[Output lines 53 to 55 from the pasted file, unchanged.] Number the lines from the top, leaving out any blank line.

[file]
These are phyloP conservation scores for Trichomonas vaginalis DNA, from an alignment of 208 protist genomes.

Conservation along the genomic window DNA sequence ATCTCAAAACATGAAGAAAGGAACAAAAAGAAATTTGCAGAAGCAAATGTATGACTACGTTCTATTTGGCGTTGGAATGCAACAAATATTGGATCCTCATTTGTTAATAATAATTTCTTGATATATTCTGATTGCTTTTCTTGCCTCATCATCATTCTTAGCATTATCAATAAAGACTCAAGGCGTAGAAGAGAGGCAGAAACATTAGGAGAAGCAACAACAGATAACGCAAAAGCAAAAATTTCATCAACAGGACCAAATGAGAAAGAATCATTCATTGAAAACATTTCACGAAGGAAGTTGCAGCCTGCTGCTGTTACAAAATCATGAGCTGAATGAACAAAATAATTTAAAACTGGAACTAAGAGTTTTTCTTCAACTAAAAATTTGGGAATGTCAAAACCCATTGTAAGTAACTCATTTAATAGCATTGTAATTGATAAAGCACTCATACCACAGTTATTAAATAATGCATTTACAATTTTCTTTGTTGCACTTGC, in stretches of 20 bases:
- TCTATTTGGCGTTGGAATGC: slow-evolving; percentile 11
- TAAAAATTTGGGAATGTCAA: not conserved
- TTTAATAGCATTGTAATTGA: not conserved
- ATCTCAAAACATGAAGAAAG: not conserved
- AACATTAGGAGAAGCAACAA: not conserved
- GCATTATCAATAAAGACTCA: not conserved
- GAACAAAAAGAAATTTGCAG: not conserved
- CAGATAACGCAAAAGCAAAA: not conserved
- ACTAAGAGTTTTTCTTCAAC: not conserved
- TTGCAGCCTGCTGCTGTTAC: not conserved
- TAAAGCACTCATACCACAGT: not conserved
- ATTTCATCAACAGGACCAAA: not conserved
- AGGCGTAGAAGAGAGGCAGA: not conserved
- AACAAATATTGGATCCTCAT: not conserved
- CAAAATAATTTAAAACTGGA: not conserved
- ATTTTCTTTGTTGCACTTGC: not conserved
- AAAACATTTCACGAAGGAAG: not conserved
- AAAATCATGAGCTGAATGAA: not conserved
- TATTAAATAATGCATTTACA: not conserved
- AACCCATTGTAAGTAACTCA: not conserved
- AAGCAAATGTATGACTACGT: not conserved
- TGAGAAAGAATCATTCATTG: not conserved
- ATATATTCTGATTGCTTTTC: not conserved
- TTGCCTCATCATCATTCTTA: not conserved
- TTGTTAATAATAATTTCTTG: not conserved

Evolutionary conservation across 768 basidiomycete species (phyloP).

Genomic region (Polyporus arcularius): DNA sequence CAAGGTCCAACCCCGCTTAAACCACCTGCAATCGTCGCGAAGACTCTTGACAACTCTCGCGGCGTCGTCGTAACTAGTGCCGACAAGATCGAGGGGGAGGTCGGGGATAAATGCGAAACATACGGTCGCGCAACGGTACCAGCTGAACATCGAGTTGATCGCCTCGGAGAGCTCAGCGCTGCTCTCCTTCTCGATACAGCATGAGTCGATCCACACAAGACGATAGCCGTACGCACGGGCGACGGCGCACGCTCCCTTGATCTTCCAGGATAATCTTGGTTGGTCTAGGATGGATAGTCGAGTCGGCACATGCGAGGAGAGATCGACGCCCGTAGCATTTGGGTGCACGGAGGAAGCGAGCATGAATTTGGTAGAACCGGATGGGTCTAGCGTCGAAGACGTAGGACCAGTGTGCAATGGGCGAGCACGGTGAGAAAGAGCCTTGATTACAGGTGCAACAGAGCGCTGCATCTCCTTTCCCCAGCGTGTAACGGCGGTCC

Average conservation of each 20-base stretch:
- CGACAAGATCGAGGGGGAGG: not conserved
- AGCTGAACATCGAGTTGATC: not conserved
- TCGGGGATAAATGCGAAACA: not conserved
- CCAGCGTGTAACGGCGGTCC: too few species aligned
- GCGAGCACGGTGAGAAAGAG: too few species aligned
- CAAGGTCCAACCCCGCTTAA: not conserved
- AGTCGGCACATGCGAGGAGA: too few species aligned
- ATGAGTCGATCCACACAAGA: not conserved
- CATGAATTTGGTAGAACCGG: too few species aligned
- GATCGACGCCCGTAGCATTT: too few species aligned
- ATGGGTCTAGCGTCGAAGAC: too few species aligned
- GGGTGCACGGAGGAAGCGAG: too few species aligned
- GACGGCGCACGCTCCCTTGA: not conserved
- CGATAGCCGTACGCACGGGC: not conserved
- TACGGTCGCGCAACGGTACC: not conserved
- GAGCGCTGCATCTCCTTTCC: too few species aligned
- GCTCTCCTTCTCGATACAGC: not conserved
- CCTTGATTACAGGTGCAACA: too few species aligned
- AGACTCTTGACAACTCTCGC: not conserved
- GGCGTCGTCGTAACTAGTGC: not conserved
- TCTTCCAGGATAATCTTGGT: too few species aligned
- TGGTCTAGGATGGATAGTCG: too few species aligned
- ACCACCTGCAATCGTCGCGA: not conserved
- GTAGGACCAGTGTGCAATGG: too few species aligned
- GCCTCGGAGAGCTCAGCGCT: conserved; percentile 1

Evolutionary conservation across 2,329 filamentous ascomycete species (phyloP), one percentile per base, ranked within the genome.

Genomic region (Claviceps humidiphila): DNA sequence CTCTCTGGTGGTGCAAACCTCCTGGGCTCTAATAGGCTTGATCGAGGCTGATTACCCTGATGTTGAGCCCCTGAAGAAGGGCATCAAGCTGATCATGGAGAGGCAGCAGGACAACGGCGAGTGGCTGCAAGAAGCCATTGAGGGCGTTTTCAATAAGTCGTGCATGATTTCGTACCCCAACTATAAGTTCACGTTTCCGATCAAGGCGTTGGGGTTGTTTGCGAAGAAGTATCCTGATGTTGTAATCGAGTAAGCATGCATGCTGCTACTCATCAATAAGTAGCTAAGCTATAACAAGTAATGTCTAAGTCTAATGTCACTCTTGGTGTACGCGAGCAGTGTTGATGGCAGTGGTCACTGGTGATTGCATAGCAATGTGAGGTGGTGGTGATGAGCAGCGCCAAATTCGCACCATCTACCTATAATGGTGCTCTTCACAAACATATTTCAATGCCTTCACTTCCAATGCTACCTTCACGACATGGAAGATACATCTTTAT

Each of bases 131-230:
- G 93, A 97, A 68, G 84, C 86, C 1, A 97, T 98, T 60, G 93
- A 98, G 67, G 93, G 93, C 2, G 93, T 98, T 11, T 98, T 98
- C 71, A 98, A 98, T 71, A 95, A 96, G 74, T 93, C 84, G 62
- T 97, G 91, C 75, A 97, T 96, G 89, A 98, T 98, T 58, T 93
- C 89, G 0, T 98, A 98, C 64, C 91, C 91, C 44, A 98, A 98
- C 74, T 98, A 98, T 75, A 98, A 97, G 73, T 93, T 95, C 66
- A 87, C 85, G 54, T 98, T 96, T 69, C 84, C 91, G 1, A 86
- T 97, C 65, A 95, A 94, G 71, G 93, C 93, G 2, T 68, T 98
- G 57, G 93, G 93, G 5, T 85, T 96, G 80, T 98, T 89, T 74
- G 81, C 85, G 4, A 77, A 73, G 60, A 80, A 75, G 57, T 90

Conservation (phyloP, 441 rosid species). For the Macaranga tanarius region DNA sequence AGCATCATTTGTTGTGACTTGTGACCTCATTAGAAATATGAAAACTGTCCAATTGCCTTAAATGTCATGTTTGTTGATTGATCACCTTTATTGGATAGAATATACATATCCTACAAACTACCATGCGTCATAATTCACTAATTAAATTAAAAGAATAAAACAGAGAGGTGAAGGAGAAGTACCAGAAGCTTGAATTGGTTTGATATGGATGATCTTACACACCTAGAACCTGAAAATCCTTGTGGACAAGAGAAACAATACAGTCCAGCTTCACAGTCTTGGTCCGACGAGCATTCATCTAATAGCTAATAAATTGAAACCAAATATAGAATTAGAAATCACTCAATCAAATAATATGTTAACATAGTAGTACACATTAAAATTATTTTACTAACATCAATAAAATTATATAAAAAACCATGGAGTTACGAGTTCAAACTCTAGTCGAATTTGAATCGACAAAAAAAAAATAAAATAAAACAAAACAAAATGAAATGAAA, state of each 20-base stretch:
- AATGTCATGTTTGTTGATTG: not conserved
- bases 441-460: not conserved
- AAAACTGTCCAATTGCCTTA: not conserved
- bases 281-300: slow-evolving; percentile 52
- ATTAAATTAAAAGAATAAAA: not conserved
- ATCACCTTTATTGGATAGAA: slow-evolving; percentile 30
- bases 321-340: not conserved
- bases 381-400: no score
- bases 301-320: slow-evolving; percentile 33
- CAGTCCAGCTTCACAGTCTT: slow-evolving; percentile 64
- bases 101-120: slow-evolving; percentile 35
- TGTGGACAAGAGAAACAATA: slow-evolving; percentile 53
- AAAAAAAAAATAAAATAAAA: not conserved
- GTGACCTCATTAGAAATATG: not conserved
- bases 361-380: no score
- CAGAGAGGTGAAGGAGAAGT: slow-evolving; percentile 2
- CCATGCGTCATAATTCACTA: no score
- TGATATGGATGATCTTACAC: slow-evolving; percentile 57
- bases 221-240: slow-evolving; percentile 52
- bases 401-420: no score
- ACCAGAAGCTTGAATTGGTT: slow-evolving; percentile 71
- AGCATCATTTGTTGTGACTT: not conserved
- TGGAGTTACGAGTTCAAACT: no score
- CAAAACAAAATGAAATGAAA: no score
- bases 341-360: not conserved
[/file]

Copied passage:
- ACCACCTGCAATCGTCGCGA: not conserved
- GTAGGACCAGTGTGCAATGG: too few species aligned
- GCCTCGGAGAGCTCAGCGCT: conserved; percentile 1